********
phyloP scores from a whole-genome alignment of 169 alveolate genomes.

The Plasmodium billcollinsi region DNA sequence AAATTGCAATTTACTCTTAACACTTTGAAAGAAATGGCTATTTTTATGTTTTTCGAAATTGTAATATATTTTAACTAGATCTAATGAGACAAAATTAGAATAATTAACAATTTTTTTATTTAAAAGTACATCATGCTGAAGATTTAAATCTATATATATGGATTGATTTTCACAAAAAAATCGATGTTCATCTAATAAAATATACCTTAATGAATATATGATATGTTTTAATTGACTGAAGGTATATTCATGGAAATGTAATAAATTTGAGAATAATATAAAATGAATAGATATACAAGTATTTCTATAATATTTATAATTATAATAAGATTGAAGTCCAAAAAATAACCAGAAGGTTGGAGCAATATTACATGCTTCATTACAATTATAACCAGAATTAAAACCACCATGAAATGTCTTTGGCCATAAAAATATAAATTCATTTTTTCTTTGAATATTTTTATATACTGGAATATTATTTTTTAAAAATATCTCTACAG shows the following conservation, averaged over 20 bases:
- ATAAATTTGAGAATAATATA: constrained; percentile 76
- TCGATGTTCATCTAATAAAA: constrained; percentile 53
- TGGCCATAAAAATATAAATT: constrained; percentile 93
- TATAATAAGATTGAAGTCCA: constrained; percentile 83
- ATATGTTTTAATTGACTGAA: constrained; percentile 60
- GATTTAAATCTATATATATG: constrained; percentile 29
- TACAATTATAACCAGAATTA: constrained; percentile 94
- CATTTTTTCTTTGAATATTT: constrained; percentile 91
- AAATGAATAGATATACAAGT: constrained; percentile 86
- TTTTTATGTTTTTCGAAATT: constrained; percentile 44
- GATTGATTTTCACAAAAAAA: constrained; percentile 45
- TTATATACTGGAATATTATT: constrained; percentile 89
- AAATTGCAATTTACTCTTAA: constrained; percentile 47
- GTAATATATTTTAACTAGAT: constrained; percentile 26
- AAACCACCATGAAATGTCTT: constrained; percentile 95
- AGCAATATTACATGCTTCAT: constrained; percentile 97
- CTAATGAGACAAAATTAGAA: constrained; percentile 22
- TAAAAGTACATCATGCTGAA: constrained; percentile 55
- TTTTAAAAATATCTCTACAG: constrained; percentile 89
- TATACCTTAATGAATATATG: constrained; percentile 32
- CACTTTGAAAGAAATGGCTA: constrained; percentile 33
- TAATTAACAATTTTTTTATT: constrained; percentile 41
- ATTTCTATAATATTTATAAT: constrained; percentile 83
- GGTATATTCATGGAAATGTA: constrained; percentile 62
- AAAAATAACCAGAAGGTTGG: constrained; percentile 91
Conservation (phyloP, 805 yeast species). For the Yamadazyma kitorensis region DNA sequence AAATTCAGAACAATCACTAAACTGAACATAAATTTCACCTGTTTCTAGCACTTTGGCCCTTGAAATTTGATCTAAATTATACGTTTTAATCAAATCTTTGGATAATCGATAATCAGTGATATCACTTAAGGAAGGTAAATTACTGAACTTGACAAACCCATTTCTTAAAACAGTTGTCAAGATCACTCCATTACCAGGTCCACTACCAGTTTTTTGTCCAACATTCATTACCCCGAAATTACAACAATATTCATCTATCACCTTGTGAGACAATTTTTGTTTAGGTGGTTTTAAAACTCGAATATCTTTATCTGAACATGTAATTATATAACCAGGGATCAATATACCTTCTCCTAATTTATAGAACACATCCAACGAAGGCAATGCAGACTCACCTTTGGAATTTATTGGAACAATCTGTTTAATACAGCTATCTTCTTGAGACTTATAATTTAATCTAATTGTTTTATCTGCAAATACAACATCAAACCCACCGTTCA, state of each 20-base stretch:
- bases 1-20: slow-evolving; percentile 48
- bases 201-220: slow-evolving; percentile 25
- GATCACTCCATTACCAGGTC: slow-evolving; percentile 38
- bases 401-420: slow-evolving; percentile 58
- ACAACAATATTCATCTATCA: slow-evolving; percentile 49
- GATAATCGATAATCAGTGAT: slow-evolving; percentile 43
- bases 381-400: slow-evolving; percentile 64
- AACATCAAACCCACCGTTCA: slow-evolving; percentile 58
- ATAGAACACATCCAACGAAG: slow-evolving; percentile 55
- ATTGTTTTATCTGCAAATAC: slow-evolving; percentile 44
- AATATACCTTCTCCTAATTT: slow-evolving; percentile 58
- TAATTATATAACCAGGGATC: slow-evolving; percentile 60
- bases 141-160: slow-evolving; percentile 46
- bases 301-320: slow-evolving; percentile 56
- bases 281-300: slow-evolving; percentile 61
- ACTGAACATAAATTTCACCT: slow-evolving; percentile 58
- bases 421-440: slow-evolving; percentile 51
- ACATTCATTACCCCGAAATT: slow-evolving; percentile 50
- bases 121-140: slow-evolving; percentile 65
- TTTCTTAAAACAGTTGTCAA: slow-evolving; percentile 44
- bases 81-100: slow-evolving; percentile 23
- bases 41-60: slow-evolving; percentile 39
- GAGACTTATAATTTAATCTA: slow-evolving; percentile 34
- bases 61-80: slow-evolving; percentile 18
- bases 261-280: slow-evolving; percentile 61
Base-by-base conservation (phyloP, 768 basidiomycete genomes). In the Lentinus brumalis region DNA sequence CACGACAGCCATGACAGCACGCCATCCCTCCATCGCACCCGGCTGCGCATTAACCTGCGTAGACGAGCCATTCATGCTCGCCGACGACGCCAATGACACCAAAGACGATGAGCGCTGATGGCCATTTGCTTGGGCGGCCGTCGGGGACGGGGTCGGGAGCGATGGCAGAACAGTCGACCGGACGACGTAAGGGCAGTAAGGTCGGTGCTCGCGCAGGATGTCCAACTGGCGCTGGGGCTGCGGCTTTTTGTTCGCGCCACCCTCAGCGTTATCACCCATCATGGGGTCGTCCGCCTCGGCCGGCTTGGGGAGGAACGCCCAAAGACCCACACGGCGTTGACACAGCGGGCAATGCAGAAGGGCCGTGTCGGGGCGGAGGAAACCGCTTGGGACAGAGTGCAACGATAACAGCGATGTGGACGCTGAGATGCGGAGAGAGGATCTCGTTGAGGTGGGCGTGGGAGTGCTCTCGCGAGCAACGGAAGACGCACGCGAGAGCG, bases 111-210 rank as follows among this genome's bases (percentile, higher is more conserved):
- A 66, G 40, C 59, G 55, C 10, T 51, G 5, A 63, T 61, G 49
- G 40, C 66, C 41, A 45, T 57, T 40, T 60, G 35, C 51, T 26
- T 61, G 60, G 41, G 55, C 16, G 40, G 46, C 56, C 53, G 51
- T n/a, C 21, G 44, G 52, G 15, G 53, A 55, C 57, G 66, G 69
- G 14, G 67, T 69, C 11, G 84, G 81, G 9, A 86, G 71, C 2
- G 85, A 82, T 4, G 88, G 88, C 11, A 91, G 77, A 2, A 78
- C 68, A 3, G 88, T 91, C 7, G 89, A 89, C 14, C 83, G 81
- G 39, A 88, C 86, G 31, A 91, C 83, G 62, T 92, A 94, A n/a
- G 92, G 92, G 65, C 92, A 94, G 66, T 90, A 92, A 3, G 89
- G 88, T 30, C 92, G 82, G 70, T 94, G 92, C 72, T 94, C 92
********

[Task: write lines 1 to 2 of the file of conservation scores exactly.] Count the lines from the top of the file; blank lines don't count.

phyloP scores from a whole-genome alignment of 169 alveolate genomes.

The Plasmodium billcollinsi region DNA sequence AAATTGCAATTTACTCTTAACACTTTGAAAGAAATGGCTATTTTTATGTTTTTCGAAATTGTAATATATTTTAACTAGATCTAATGAGACAAAATTAGAATAATTAACAATTTTTTTATTTAAAAGTACATCATGCTGAAGATTTAAATCTATATATATGGATTGATTTTCACAAAAAAATCGATGTTCATCTAATAAAATATACCTTAATGAATATATGATATGTTTTAATTGACTGAAGGTATATTCATGGAAATGTAATAAATTTGAGAATAATATAAAATGAATAGATATACAAGTATTTCTATAATATTTATAATTATAATAAGATTGAAGTCCAAAAAATAACCAGAAGGTTGGAGCAATATTACATGCTTCATTACAATTATAACCAGAATTAAAACCACCATGAAATGTCTTTGGCCATAAAAATATAAATTCATTTTTTCTTTGAATATTTTTATATACTGGAATATTATTTTTTAAAAATATCTCTACAG shows the following conservation, averaged over 20 bases: